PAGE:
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Easter in Jerusalem – More time for Bible Reading and Prayer

April 1, 2016 by Open Doors in Middle East

American Evangelical believer Thomas Dressler, student at College des Freres in Jerusalem, describes his celebration of Easter, a celebration that will take place May 1, according to the Orthodox calendar.

“This year,” he says, “our family is celebrating Easter according to the Orthodox calendar. We have never done this before. The reason is that our church is in Ramallah and the churches there have collectively decided to follow the Orthodox calendar.

Our English speaking church in Ramallah is Evangelical and closely connected to the Alliance Church. It is attended by internationals and by Palestinians. But we live in Jerusalem, where I also attend the College des Freres.

In our church we celebrate Ash Wednesday, Good Friday, and Easter. On Ash Wednesday we talk about the fact that we were made of dust and we return to dust. It is remembering that God is Almighty and that He is in control. We should respect that and remember He is Almighty.

I participate in the fast before Easter. But I do not completely fast because it would affect my ability to do tests at school. I will fast from some food and some daily activities, like working with electronic devices or other things that take away my concentration from God. In this way, I have more time for Bible reading and prayer.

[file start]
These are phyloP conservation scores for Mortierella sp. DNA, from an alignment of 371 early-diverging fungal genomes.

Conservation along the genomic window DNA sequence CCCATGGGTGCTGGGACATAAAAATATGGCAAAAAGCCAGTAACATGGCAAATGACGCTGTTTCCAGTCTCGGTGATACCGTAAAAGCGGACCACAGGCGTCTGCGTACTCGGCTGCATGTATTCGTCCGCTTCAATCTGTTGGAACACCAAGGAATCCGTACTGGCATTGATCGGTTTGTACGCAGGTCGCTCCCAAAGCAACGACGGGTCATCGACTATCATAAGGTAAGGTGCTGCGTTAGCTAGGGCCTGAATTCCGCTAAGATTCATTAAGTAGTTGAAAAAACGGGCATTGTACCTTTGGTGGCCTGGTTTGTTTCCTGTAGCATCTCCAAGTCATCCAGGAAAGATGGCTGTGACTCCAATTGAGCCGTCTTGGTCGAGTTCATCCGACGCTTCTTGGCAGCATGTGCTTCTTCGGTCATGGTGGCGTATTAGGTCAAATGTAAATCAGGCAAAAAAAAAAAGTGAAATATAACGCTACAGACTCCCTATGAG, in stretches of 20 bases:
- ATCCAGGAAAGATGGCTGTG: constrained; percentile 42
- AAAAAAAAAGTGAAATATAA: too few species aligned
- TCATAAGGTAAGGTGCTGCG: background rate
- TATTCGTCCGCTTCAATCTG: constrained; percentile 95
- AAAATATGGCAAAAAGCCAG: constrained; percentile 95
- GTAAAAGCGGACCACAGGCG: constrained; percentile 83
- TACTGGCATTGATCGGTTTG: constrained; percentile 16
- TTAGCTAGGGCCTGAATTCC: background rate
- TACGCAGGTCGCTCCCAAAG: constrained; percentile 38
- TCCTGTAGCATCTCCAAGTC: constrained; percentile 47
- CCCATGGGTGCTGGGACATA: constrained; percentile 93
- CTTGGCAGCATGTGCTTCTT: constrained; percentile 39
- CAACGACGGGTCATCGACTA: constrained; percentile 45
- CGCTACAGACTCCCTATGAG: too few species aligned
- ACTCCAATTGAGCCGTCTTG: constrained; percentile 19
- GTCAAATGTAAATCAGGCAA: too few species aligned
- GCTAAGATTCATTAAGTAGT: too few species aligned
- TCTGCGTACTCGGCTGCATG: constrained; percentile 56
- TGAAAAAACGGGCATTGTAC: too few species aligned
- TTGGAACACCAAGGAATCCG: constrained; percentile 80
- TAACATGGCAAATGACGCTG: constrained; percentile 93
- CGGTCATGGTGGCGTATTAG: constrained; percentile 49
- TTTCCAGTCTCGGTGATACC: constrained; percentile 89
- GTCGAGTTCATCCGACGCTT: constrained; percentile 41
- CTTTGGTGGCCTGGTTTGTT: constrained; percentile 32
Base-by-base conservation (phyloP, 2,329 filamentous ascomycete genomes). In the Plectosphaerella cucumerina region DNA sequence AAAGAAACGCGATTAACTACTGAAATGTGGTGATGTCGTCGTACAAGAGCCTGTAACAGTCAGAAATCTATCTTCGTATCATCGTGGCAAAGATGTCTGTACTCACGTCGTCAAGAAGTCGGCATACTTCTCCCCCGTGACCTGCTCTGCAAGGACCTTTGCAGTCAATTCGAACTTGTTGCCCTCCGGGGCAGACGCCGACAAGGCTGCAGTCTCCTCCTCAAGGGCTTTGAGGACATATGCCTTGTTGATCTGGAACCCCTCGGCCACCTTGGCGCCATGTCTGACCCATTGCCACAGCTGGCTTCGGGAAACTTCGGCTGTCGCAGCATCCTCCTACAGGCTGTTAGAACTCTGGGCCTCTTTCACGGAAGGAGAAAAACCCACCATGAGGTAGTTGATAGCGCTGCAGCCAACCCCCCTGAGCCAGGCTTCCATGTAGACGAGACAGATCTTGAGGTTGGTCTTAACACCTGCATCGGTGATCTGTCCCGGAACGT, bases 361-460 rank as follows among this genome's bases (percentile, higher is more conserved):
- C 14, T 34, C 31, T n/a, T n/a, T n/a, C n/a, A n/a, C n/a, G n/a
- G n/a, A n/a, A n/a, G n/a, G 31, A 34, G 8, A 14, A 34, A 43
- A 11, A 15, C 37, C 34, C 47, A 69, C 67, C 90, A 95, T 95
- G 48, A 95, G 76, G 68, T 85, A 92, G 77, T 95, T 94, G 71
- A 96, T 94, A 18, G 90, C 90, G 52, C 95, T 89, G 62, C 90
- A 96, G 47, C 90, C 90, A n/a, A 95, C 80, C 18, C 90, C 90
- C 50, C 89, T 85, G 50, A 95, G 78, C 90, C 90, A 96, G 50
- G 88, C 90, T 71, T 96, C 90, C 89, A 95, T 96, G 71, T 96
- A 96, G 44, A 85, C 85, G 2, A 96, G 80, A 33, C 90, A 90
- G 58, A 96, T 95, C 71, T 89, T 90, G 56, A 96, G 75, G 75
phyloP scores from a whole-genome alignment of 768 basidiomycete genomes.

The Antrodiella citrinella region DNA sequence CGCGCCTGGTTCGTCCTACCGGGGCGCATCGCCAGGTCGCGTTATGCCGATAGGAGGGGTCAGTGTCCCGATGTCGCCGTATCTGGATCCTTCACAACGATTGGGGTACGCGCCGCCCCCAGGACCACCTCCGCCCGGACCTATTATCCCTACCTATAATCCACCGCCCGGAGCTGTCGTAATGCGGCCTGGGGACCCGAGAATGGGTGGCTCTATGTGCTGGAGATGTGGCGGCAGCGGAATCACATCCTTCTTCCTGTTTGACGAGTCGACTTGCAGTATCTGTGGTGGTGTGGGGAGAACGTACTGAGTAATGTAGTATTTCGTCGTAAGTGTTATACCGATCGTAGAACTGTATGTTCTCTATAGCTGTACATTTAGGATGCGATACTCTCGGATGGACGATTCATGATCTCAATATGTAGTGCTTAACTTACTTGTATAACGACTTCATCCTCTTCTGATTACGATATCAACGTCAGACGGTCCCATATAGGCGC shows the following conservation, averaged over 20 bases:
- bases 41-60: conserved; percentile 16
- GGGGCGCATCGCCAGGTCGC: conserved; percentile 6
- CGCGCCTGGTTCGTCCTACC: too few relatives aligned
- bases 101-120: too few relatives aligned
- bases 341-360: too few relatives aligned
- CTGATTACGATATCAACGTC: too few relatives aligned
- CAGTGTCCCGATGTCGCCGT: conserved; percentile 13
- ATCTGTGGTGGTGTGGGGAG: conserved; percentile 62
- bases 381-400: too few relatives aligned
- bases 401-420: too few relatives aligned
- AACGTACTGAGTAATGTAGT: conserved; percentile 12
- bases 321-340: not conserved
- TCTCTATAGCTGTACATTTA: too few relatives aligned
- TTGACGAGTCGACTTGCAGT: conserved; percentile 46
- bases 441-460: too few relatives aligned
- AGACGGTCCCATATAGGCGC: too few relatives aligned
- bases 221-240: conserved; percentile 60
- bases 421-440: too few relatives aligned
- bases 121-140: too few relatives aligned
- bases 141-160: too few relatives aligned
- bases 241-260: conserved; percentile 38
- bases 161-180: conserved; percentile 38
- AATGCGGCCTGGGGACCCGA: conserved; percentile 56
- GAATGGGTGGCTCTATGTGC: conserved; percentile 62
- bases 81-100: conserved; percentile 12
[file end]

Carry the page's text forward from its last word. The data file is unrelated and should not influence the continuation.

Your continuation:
I am definitely looking forward to Easter. We remember that God showed His love for us by sending His Son to die for our sins. He brought down the walls between us and Himself. He made our relationship with Him complete. By being raised from the death, Jesus conquered death and the powers of Satan. He reassures us that we don’t have to fear death anymore.

For me it has a special meaning to celebrate the feast in Jerusalem. It is so close to where it all happened. It is an interesting experience to go to the Garden Tomb or the Holy Sepulcher. We have to remember, however, that it does not affect the presence of God because He is everywhere.

As a family, in the week of Easter we remember the crucifixion, His death, and Resurrection. And on Easter, my parents every year hide eggs throughout the house. We all wake up and go on a little egg hunt. It can be plastic eggs filled with candy or hard boiled eggs that we personally dyed.”

Holy God—Father, Son and Holy Spirit—we stand in awe and gratitude at the miracle of Easter, at Your incomprehensible love in dwelling among us, in Jesus sacrificing on the cross for our sins. We cannot begin to wrap our minds around Your having provided, through Christ’s sacrifice, for us to be called sons. And we rest in the sure hope that as Christ was raised again to glory, we too will share in that glory, both in the life to come, and now as the Spirit dwells in us. We give thanks for the many expressions of celebration in Jerusalem and pray that the death and resurrection of Christ will be proclaimed there in great power, not just on April 27 and May 1, but throughout the year when Christians—Evangelicals and Orthodox, Messianic Jews and Palestinians—gather to worship. In the name of Jesus who has come to dwell in our own hearts. Amen.

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